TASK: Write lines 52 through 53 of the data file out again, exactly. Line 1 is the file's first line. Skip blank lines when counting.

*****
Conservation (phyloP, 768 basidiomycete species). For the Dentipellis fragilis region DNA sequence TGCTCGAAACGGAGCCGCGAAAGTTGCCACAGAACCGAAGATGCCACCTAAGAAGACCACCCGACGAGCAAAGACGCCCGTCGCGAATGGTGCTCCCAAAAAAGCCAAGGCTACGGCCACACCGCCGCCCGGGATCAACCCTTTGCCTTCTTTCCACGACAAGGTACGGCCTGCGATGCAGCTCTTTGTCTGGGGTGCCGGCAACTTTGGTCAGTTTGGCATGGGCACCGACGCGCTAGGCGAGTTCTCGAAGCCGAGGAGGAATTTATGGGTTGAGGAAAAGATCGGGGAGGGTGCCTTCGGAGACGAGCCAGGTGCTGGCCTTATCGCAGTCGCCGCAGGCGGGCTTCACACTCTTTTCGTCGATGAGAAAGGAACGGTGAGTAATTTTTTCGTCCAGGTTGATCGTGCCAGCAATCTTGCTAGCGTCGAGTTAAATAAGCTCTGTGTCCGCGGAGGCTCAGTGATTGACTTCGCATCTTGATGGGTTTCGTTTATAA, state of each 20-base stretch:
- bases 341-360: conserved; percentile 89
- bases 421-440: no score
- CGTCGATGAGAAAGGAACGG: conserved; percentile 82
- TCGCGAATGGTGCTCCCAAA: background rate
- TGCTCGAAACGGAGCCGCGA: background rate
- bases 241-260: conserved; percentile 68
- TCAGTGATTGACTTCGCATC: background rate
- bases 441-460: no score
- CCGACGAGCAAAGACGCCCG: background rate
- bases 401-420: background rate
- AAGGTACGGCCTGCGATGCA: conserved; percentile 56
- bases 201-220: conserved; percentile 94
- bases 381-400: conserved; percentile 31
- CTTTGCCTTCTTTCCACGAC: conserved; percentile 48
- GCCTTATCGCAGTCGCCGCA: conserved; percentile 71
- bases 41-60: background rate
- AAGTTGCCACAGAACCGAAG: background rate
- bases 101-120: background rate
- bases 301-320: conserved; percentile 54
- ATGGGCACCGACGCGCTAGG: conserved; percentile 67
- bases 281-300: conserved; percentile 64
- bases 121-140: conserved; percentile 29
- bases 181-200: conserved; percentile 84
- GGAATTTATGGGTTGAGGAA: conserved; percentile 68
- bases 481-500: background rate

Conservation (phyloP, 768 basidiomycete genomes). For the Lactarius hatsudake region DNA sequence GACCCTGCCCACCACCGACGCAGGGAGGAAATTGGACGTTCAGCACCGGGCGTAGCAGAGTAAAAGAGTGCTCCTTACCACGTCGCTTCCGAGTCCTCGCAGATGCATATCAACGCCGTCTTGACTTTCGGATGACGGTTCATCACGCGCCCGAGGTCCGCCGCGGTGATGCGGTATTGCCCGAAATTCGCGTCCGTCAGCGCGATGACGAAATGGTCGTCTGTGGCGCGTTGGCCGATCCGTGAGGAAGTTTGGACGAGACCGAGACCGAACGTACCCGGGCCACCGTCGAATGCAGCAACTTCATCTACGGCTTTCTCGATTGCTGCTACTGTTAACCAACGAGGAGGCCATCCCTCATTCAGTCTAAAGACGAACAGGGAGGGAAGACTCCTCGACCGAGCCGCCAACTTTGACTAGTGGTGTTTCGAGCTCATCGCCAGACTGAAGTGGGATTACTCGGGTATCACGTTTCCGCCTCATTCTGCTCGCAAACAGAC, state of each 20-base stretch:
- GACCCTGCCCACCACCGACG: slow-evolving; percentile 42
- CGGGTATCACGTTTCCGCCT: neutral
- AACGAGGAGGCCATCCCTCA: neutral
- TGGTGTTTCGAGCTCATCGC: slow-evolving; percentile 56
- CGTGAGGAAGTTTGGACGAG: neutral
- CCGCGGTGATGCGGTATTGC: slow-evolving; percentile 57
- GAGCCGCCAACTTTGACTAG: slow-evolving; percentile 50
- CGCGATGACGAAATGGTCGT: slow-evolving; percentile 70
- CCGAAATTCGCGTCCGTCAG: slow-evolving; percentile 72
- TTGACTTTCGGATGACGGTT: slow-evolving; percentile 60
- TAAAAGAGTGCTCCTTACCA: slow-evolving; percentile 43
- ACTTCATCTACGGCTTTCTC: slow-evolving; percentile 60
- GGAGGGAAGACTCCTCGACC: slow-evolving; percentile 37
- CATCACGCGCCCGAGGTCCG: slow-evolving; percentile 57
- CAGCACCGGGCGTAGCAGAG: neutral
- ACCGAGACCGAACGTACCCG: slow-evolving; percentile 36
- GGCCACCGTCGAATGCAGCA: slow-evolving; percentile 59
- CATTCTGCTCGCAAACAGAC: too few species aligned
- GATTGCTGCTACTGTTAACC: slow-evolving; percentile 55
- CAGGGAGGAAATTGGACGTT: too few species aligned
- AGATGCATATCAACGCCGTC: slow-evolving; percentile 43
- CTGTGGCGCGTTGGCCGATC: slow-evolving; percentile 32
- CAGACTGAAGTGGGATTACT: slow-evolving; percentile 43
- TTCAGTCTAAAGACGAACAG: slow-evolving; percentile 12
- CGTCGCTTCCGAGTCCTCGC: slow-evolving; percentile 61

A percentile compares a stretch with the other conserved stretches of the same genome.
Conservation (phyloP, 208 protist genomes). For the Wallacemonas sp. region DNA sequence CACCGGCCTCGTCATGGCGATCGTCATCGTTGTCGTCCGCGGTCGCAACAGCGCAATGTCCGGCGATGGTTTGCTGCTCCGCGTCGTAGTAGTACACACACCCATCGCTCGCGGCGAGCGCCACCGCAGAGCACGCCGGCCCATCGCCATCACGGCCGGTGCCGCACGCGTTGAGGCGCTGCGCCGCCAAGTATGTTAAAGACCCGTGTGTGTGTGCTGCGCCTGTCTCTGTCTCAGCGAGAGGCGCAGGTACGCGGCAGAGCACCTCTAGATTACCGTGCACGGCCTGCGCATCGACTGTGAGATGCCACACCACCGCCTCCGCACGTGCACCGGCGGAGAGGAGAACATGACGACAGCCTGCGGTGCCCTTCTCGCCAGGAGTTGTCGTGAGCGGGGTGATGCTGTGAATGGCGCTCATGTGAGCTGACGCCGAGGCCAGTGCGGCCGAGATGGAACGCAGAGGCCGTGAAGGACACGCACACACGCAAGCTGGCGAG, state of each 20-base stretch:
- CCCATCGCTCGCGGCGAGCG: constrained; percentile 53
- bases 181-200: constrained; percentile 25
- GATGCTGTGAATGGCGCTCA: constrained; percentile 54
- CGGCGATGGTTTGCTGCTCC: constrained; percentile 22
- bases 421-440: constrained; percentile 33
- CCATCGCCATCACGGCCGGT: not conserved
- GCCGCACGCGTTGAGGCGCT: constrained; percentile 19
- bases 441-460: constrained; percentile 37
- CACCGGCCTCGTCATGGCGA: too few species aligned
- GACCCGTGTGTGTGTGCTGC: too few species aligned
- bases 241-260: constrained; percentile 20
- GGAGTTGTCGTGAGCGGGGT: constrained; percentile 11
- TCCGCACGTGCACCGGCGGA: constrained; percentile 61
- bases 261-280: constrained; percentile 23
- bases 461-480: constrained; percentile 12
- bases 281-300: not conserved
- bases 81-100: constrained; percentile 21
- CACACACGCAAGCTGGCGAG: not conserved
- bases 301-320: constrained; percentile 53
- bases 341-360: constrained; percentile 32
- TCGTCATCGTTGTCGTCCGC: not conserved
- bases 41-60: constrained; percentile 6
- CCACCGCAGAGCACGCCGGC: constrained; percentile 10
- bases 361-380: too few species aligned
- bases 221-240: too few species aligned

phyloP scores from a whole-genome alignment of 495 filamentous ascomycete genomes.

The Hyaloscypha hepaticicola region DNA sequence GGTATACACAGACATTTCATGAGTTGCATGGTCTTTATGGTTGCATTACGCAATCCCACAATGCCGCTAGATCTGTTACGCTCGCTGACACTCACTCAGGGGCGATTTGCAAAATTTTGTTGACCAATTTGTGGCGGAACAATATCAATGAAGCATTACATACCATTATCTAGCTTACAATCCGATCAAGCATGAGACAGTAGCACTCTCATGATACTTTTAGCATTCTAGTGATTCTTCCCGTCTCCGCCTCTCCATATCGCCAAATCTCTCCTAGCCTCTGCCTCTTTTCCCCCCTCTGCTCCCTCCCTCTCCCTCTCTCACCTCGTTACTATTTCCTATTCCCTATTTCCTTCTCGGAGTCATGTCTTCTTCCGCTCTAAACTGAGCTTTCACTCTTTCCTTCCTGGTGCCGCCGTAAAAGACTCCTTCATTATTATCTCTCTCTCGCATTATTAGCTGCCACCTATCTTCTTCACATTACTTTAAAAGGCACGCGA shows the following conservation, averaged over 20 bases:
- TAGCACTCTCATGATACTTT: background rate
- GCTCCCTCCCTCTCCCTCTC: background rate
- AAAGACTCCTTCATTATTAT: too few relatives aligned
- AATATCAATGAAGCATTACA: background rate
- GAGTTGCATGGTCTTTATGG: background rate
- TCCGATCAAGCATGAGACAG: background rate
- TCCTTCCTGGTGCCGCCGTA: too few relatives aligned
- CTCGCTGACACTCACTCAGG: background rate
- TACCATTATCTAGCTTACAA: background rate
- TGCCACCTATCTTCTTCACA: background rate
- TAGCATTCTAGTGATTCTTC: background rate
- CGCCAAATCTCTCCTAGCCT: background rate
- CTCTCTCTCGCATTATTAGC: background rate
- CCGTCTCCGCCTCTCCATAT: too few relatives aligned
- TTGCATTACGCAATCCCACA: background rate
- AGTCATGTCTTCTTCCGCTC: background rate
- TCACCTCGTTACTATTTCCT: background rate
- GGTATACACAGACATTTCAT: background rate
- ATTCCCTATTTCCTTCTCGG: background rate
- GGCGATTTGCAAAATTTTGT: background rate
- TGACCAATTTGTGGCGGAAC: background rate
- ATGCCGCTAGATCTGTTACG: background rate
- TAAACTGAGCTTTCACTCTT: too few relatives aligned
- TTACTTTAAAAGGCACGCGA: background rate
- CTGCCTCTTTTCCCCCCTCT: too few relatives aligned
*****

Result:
- CGTCGCTTCCGAGTCCTCGC: slow-evolving; percentile 61

A percentile compares a stretch with the other conserved stretches of the same genome.